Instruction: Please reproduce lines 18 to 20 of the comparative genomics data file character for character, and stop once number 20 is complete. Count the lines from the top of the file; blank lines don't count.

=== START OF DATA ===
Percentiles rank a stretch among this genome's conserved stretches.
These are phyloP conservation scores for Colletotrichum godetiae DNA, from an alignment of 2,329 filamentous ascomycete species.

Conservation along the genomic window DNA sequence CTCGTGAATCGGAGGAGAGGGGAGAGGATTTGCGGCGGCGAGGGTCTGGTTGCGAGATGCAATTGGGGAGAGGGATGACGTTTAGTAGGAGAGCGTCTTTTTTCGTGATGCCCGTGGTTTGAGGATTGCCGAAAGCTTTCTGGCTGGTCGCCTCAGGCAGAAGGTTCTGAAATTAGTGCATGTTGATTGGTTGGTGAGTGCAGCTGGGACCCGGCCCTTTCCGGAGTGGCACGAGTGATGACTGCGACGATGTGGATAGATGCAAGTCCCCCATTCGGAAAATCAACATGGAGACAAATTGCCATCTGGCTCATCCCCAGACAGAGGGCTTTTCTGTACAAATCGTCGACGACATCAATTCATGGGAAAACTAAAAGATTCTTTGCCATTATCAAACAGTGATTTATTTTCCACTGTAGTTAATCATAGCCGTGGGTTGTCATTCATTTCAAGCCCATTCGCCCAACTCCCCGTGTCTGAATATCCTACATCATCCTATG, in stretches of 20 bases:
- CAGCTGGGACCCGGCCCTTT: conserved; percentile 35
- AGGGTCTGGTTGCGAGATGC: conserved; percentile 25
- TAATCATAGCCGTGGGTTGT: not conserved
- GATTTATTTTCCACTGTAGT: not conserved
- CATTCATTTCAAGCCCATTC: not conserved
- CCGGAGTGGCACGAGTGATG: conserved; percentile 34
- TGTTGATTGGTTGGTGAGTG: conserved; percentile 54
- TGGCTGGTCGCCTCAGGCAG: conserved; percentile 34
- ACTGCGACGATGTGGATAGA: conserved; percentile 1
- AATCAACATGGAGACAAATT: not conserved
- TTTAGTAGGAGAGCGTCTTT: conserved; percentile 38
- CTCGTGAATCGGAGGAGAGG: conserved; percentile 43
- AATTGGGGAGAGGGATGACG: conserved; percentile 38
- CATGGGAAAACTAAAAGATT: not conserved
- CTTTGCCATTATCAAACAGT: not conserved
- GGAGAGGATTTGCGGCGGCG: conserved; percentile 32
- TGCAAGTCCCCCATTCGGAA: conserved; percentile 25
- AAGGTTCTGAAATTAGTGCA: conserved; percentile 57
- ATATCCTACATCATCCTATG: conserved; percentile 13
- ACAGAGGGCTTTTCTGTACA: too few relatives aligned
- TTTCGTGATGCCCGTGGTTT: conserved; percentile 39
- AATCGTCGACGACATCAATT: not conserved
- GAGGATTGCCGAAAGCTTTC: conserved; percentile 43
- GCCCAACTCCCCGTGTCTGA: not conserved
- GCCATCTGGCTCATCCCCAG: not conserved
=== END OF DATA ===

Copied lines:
- CTTTGCCATTATCAAACAGT: not conserved
- GGAGAGGATTTGCGGCGGCG: conserved; percentile 32
- TGCAAGTCCCCCATTCGGAA: conserved; percentile 25